Nursing Skills Laboratory Completed Construction has been completed on a Rochester College nursing skills laboratory. This newly renovated space will allow students to train in a hospital-like environment, giving them as authentic an education as possible. “Learning occurs best when a student applies the theoretical material in a safe, practical way,“ said School of Nursing Director Jaime Sinutko. “This lab provides the chance for practical application of nursing procedures and use of equipment. It will be a place where safe scenarios can be worked through to help students perfect the skills they’ll need in their clinical studies.” Crittenton Hospital donated eight mechanical hospital beds to the lab. Designed to mimic a real hospital experience, the lab also includes eight over-bed tables, a sink, eight simulated headwalls behind the beds and a family of four mannequins to provide simulated clinical experiences. The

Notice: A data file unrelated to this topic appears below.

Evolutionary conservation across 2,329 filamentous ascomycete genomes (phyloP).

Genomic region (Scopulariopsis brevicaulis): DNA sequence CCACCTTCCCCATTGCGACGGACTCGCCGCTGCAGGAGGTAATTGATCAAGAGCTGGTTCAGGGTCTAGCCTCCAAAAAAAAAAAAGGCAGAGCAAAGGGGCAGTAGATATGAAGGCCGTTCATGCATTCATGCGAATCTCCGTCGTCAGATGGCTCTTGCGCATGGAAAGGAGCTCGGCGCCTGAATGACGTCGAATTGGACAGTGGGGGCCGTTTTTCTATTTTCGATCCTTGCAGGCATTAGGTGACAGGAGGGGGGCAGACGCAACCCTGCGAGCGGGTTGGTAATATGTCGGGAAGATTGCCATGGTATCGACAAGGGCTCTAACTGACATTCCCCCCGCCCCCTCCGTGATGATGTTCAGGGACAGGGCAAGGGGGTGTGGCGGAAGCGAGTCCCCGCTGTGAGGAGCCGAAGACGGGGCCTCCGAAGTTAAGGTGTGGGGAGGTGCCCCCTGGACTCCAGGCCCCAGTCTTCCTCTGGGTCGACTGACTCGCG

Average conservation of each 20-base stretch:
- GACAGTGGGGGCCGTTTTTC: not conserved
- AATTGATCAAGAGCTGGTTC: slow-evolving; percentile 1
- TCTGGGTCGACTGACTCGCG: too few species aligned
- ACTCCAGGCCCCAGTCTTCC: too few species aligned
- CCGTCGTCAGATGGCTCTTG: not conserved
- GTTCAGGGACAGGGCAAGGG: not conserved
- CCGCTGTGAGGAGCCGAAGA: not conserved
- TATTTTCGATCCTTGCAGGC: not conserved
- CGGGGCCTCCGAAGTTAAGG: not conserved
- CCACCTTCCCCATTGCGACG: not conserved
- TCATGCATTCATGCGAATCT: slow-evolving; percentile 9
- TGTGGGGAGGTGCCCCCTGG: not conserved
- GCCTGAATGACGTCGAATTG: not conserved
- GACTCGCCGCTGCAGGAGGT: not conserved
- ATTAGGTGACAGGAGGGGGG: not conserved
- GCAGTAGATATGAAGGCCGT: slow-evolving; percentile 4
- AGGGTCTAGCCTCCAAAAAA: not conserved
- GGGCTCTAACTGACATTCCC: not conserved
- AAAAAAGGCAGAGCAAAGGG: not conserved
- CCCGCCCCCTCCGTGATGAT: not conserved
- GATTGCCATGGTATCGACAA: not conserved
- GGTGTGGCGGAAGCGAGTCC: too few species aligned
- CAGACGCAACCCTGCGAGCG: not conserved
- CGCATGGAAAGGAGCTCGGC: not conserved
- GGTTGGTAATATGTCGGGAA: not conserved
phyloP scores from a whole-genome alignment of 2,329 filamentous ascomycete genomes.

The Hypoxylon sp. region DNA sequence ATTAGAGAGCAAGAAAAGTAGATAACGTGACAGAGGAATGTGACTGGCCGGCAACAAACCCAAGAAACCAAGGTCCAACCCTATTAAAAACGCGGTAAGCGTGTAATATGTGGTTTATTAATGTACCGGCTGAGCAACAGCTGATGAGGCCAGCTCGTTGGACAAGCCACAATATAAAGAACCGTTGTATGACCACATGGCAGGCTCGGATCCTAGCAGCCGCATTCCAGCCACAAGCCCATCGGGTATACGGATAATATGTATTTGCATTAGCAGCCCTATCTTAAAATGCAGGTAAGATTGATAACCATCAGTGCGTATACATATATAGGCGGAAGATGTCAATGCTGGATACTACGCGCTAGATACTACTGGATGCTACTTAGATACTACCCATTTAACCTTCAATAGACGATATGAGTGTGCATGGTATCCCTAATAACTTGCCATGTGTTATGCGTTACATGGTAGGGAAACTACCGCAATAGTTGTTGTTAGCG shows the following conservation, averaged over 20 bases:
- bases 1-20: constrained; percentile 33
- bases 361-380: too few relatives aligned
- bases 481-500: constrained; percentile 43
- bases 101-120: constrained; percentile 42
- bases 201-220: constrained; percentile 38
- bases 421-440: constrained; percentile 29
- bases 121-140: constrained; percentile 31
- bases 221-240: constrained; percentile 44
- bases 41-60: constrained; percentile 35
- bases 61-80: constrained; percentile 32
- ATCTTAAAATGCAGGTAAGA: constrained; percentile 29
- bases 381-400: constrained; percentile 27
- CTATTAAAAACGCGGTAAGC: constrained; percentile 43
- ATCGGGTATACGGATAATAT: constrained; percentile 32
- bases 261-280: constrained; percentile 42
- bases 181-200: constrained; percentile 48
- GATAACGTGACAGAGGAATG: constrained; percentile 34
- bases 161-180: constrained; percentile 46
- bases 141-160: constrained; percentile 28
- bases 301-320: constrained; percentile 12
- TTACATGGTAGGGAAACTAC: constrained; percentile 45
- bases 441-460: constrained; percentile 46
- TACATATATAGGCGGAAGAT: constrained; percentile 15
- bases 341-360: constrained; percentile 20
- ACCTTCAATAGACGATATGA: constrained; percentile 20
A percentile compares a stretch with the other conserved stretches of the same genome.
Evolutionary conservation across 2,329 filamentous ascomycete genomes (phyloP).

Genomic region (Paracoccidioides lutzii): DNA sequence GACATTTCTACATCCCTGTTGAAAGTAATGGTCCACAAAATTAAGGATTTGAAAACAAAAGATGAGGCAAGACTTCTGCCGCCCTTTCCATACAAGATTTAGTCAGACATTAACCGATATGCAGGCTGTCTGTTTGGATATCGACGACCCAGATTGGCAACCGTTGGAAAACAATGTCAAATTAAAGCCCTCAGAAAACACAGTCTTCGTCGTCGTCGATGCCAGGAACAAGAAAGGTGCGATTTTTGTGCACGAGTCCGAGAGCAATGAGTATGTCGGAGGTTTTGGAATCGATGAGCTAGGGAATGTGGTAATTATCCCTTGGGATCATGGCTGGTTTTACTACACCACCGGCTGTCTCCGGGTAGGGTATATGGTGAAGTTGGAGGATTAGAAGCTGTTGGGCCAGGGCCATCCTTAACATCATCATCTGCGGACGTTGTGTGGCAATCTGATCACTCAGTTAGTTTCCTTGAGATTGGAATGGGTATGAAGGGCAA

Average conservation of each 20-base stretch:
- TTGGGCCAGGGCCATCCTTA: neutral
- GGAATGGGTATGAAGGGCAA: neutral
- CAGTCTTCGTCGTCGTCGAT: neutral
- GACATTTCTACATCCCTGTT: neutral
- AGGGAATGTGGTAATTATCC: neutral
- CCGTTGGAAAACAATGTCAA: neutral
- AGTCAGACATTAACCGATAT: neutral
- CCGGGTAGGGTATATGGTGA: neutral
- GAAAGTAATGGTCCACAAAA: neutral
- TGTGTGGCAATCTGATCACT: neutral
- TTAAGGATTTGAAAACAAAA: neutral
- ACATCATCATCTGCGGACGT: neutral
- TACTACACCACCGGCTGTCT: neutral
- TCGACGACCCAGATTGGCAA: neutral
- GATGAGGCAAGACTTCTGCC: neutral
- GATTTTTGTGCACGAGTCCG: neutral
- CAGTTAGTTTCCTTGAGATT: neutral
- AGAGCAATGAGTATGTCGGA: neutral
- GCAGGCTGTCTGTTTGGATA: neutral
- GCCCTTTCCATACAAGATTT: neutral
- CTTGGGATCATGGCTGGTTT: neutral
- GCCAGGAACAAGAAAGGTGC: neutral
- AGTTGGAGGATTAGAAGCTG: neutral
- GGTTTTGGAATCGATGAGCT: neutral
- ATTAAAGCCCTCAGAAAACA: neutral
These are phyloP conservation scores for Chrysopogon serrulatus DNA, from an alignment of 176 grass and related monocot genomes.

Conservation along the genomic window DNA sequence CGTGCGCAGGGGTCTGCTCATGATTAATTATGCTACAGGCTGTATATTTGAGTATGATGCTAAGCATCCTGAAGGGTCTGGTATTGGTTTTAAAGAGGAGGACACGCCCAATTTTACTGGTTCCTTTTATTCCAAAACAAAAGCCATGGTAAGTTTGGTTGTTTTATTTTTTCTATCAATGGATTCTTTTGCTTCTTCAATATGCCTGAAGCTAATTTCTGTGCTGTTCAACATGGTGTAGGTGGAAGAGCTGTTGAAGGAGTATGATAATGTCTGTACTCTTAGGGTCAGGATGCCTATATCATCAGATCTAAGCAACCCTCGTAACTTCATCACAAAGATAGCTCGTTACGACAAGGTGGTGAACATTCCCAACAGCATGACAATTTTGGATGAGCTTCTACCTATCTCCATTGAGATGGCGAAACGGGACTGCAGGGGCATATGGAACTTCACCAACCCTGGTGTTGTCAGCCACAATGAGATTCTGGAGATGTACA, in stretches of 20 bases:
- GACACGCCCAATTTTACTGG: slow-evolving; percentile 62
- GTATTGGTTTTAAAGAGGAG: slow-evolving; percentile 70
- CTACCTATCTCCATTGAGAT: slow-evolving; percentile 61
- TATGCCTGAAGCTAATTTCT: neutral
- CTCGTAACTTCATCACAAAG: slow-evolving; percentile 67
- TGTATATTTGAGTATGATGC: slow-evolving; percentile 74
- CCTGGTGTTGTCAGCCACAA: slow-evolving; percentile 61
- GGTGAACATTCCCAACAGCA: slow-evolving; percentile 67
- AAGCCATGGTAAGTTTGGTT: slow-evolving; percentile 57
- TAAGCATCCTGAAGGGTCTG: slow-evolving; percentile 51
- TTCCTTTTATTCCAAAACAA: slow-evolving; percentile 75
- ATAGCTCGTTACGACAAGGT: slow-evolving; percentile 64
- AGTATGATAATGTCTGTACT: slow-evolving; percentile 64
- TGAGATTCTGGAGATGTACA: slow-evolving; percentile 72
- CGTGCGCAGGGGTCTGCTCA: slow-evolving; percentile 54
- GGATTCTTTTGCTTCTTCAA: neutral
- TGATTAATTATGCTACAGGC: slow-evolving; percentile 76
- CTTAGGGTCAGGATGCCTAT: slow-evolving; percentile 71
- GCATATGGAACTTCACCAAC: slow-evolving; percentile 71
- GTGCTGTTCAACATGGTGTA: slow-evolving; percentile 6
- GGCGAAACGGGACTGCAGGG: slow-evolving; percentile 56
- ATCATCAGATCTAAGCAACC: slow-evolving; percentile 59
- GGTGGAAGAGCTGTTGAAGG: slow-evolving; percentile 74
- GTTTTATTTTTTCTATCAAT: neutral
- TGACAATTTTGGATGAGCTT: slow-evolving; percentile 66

mannequins have a pulse and the ability to breath, and can be used for students to practice invasive nursing procedures, such as blood draw and foley catherization. Rochester College currently offers an RN-toBSN program, where individuals who already hold RN certification can complete their BSN through the college. Pending state approval, RC’s School of Nursing is seeking to institute a pre-licensure BSN program. The nursing laboratory is required before the State of Michigan Board of Nursing can visit the site. “Our accrediters understand the value of having a skills lab,” said Sinutko. “They recognize it as a way to teach, learn and practice nursing — a place where students can gain the confidence they need to carry with them throughout their careers in the medical field.”